Nearly all smokers started when they were young, and evidence shows that peer influence plays a significant role in determining who smokes and who doesn't. In 2012, the surgeon general of the U.S. Public Health Service reported that 99 percent of people who smoke start before age 26, and 88 percent of smokers begin by age 18. Adolescents and young adults are particularly vulnerable to smoking's addictive lure. According to the surgeon general, 1 in 4 high school seniors is already a regular smoker. Each day in the United States, 3,800 children under 18 smoke their first cigarette, and 1,000 others become daily smokers.
Peer Influence Starts Early
The National Institutes of Health reported in June 2012 that the most common time frame for initial experimentation with smoking is during the 6th through 9th grade, although 6 percent of 8th-graders reported having their first cigarette prior to the 6th grade. A July 2013 study in the "Journal of Adolescent Health" found that the influence of peers on cigarette smoking was greatest during the middle school years. Peer influence was found to weaken during the transition from junior high to high school, offering a window of opportunity for interventions aimed at counteracting peer influence.
Smokers Stick Together
Adolescents who smoke most likely have friends who smoke. According to the surgeon general, this is the result of both socialization and friend selection. Adolescents learn about smoking by hanging around others who smoke. The decision to light up is reinforced by a desire to be accepted by their peer group, to fit in and establish a social identity. Likewise, teens who perceive that their friends disapprove of smoking are less likely to smoke. Teens who smoke also tend to make friends with other smokers, reinforcing their decision to smoke.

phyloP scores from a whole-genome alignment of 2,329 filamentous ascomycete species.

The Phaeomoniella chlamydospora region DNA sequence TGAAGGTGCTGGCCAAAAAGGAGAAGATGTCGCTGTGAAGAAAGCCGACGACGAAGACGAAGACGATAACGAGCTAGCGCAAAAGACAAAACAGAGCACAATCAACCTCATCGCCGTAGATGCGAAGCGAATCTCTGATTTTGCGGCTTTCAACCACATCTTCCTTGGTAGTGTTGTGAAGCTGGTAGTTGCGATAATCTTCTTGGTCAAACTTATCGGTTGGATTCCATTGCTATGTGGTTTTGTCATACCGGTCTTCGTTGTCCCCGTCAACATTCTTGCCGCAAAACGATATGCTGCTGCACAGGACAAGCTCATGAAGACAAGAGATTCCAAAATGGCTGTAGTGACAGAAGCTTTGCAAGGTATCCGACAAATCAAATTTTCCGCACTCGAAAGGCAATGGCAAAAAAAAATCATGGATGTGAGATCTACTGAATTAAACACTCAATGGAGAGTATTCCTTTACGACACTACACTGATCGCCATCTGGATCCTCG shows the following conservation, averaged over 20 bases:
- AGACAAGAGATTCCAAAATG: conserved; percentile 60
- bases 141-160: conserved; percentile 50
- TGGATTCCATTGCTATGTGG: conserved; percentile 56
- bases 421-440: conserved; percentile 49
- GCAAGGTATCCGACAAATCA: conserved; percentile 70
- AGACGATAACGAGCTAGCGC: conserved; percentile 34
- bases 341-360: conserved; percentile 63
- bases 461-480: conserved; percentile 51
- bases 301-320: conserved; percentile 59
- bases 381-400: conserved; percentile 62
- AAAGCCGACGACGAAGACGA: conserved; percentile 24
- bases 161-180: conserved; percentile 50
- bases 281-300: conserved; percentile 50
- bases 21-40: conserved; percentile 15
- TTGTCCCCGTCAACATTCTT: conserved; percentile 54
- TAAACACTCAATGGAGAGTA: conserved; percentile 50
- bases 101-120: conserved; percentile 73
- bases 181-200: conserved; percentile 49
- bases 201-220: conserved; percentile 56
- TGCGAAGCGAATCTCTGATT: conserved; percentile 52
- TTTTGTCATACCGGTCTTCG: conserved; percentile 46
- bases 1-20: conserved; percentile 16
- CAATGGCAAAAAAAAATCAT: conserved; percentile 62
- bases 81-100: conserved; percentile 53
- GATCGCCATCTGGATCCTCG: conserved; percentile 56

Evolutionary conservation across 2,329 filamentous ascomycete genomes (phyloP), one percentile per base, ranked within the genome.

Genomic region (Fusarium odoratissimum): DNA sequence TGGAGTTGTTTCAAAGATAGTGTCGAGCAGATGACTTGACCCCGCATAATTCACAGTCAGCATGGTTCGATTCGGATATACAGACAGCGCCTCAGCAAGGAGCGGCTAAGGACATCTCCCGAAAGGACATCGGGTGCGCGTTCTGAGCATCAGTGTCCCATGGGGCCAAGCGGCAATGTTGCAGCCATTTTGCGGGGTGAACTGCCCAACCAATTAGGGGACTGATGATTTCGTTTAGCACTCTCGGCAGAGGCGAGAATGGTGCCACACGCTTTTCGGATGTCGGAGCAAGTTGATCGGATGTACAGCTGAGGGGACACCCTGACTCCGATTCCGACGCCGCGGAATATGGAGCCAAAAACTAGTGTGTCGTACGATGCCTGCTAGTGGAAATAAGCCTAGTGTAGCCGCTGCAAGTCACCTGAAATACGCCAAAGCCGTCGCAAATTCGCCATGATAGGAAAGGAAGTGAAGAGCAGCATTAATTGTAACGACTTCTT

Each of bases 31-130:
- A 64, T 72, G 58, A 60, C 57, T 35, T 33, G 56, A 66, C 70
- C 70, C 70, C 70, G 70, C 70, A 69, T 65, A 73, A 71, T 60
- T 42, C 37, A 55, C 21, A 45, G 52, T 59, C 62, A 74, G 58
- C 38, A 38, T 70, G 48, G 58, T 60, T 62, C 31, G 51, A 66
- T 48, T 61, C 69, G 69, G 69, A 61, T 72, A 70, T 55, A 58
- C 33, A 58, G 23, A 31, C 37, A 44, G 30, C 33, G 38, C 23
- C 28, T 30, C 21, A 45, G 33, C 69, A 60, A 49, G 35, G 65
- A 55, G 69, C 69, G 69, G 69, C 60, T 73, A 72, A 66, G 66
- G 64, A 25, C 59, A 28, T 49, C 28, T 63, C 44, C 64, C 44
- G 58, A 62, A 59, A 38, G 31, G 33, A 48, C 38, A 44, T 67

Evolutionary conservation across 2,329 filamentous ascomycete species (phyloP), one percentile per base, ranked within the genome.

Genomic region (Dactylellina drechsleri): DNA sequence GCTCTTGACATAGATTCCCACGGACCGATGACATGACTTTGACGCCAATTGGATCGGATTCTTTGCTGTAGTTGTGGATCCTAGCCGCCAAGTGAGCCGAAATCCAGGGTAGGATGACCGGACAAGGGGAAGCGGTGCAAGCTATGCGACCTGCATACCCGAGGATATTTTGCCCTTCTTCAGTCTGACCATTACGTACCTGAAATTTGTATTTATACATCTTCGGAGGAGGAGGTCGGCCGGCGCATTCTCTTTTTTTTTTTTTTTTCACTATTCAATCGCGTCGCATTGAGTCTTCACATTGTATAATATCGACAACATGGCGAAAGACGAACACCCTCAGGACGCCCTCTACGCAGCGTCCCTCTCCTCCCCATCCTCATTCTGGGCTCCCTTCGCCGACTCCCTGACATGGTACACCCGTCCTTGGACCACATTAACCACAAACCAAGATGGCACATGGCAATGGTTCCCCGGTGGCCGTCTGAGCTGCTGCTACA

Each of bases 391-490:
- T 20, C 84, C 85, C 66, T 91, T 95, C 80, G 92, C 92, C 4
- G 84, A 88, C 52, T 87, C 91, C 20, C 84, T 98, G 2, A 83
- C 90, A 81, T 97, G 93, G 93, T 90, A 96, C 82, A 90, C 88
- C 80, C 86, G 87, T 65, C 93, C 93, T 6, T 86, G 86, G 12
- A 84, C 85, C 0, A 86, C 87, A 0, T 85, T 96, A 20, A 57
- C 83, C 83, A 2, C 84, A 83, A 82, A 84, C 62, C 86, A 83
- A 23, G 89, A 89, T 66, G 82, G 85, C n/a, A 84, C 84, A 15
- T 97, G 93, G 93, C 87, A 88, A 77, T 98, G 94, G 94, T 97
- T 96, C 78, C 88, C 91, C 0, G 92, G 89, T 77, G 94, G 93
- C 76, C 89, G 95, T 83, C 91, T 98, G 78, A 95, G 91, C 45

Other Factors Contribute to Peer Pressure
The surgeon general has identified a number of factors that can increase the effects of peer pressure. Children and teens whose parents have less education or income, or who believe smoking is expected or normal, are more likely to smoke. Those who are not doing well academically or not involved in extracurricular activities appear to be at greater risk for taking up smoking. Those who feel bad about themselves or lack self-confidence might also be more prone to smoke, either on their own or in response to peer pressure.
Parents Can Make a Difference
In spite of peer pressure, parents play a powerful role. A June 2013 report in the "Journal of Applied Psychology" underscored the link between parental views on tobacco use and smoking in adolescence. The 1994 and 2012 reports of the surgeon general cited lack of parental involvement as a significant risk factor. Multiple studies have concluded that higher-quality parent-child relationships -- defined by factors such as closeness, supportiveness and involvement -- reduce the chances of smoking. Furthermore, parents who smoke are more likely to have children who smoke.
- U.S. Department of Health and Human Services: The Health Consequences of Smoking -- 50 Years of Progress -- A Report of the Surgeon General, 2014
- U.S. Department of Health and Human Services: Preventing Tobacco Use Among Youth and Young Adults -- A Report of the Surgeon General, 2012
- U.S. Department of Health and Human Services: Preventing Tobacco Use Among Young People -- A Report of the Surgeon General, 1994
- Journal of Applied Psychology: Using Peer Injunctive Norms to Predict Early Adolescent Cigarette Smoking Intentions
- Journal of Adolescent Health: Changes in Friends’ and Parental Influences on Cigarette Smoking From Early Through Late Adolescence
- U.S. Department of Health and Human Services: Monitoring the Future -- National Survey on Drug Use, 1975-2011